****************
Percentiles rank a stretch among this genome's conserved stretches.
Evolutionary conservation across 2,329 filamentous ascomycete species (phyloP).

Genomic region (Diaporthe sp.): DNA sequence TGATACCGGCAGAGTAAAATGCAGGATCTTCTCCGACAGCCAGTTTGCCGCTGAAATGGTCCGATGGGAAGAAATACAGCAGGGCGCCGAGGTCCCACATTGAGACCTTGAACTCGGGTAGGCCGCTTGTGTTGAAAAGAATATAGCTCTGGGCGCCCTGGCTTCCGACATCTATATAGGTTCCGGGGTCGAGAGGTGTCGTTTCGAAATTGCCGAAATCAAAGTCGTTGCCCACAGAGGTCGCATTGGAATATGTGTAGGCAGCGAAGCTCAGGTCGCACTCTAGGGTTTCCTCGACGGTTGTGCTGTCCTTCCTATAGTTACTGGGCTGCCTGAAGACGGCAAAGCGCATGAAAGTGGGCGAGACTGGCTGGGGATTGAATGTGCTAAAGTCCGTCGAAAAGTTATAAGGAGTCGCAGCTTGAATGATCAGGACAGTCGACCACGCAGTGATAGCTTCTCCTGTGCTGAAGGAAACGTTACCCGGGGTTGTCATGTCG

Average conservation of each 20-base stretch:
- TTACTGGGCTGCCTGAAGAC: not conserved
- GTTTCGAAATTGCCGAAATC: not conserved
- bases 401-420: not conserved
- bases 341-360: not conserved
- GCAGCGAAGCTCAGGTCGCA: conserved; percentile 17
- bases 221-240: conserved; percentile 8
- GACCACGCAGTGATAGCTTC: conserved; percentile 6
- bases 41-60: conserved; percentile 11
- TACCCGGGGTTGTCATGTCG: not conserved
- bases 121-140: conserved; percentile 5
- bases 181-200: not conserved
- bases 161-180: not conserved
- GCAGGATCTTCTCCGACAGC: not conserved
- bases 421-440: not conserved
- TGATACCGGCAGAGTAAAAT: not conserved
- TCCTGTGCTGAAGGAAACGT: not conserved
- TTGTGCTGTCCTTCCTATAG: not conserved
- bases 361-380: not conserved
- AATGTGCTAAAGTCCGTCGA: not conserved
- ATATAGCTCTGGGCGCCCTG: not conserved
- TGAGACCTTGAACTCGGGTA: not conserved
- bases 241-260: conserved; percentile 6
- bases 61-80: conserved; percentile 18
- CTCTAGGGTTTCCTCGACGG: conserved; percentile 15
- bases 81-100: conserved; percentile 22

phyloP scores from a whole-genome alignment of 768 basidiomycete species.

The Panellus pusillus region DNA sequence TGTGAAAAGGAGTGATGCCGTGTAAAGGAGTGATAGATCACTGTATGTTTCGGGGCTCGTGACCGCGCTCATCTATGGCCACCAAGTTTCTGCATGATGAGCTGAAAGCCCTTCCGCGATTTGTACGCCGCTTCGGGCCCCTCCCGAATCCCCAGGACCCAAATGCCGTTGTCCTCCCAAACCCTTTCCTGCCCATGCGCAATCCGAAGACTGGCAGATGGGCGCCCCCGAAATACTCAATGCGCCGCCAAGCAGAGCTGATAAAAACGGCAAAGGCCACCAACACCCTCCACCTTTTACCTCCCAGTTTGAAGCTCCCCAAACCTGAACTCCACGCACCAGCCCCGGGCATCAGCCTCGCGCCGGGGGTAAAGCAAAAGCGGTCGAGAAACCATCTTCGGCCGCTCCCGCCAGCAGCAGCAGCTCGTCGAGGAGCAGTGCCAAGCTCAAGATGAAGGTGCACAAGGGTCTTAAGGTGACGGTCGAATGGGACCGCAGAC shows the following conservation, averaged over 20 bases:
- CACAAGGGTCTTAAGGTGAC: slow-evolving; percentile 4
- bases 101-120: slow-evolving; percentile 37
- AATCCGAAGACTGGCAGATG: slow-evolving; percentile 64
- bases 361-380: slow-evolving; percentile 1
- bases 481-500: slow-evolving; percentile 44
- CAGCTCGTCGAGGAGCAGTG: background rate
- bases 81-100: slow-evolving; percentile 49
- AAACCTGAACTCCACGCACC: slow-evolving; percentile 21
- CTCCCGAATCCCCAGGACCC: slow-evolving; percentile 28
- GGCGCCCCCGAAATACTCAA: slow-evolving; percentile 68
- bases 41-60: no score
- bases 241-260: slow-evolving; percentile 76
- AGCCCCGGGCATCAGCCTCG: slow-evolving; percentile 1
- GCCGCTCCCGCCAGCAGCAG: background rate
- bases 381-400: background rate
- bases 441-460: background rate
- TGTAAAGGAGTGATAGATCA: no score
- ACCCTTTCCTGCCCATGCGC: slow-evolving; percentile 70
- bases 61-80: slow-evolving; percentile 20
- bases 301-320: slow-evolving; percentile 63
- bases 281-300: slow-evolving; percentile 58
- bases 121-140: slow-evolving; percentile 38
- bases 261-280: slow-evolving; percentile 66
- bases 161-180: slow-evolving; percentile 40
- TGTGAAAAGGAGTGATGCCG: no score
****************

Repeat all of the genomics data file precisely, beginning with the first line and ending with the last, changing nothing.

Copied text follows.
Percentiles rank a stretch among this genome's conserved stretches.
Evolutionary conservation across 2,329 filamentous ascomycete species (phyloP).

Genomic region (Diaporthe sp.): DNA sequence TGATACCGGCAGAGTAAAATGCAGGATCTTCTCCGACAGCCAGTTTGCCGCTGAAATGGTCCGATGGGAAGAAATACAGCAGGGCGCCGAGGTCCCACATTGAGACCTTGAACTCGGGTAGGCCGCTTGTGTTGAAAAGAATATAGCTCTGGGCGCCCTGGCTTCCGACATCTATATAGGTTCCGGGGTCGAGAGGTGTCGTTTCGAAATTGCCGAAATCAAAGTCGTTGCCCACAGAGGTCGCATTGGAATATGTGTAGGCAGCGAAGCTCAGGTCGCACTCTAGGGTTTCCTCGACGGTTGTGCTGTCCTTCCTATAGTTACTGGGCTGCCTGAAGACGGCAAAGCGCATGAAAGTGGGCGAGACTGGCTGGGGATTGAATGTGCTAAAGTCCGTCGAAAAGTTATAAGGAGTCGCAGCTTGAATGATCAGGACAGTCGACCACGCAGTGATAGCTTCTCCTGTGCTGAAGGAAACGTTACCCGGGGTTGTCATGTCG

Average conservation of each 20-base stretch:
- TTACTGGGCTGCCTGAAGAC: not conserved
- GTTTCGAAATTGCCGAAATC: not conserved
- bases 401-420: not conserved
- bases 341-360: not conserved
- GCAGCGAAGCTCAGGTCGCA: conserved; percentile 17
- bases 221-240: conserved; percentile 8
- GACCACGCAGTGATAGCTTC: conserved; percentile 6
- bases 41-60: conserved; percentile 11
- TACCCGGGGTTGTCATGTCG: not conserved
- bases 121-140: conserved; percentile 5
- bases 181-200: not conserved
- bases 161-180: not conserved
- GCAGGATCTTCTCCGACAGC: not conserved
- bases 421-440: not conserved
- TGATACCGGCAGAGTAAAAT: not conserved
- TCCTGTGCTGAAGGAAACGT: not conserved
- TTGTGCTGTCCTTCCTATAG: not conserved
- bases 361-380: not conserved
- AATGTGCTAAAGTCCGTCGA: not conserved
- ATATAGCTCTGGGCGCCCTG: not conserved
- TGAGACCTTGAACTCGGGTA: not conserved
- bases 241-260: conserved; percentile 6
- bases 61-80: conserved; percentile 18
- CTCTAGGGTTTCCTCGACGG: conserved; percentile 15
- bases 81-100: conserved; percentile 22

phyloP scores from a whole-genome alignment of 768 basidiomycete species.

The Panellus pusillus region DNA sequence TGTGAAAAGGAGTGATGCCGTGTAAAGGAGTGATAGATCACTGTATGTTTCGGGGCTCGTGACCGCGCTCATCTATGGCCACCAAGTTTCTGCATGATGAGCTGAAAGCCCTTCCGCGATTTGTACGCCGCTTCGGGCCCCTCCCGAATCCCCAGGACCCAAATGCCGTTGTCCTCCCAAACCCTTTCCTGCCCATGCGCAATCCGAAGACTGGCAGATGGGCGCCCCCGAAATACTCAATGCGCCGCCAAGCAGAGCTGATAAAAACGGCAAAGGCCACCAACACCCTCCACCTTTTACCTCCCAGTTTGAAGCTCCCCAAACCTGAACTCCACGCACCAGCCCCGGGCATCAGCCTCGCGCCGGGGGTAAAGCAAAAGCGGTCGAGAAACCATCTTCGGCCGCTCCCGCCAGCAGCAGCAGCTCGTCGAGGAGCAGTGCCAAGCTCAAGATGAAGGTGCACAAGGGTCTTAAGGTGACGGTCGAATGGGACCGCAGAC shows the following conservation, averaged over 20 bases:
- CACAAGGGTCTTAAGGTGAC: slow-evolving; percentile 4
- bases 101-120: slow-evolving; percentile 37
- AATCCGAAGACTGGCAGATG: slow-evolving; percentile 64
- bases 361-380: slow-evolving; percentile 1
- bases 481-500: slow-evolving; percentile 44
- CAGCTCGTCGAGGAGCAGTG: background rate
- bases 81-100: slow-evolving; percentile 49
- AAACCTGAACTCCACGCACC: slow-evolving; percentile 21
- CTCCCGAATCCCCAGGACCC: slow-evolving; percentile 28
- GGCGCCCCCGAAATACTCAA: slow-evolving; percentile 68
- bases 41-60: no score
- bases 241-260: slow-evolving; percentile 76
- AGCCCCGGGCATCAGCCTCG: slow-evolving; percentile 1
- GCCGCTCCCGCCAGCAGCAG: background rate
- bases 381-400: background rate
- bases 441-460: background rate
- TGTAAAGGAGTGATAGATCA: no score
- ACCCTTTCCTGCCCATGCGC: slow-evolving; percentile 70
- bases 61-80: slow-evolving; percentile 20
- bases 301-320: slow-evolving; percentile 63
- bases 281-300: slow-evolving; percentile 58
- bases 121-140: slow-evolving; percentile 38
- bases 261-280: slow-evolving; percentile 66
- bases 161-180: slow-evolving; percentile 40
- TGTGAAAAGGAGTGATGCCG: no score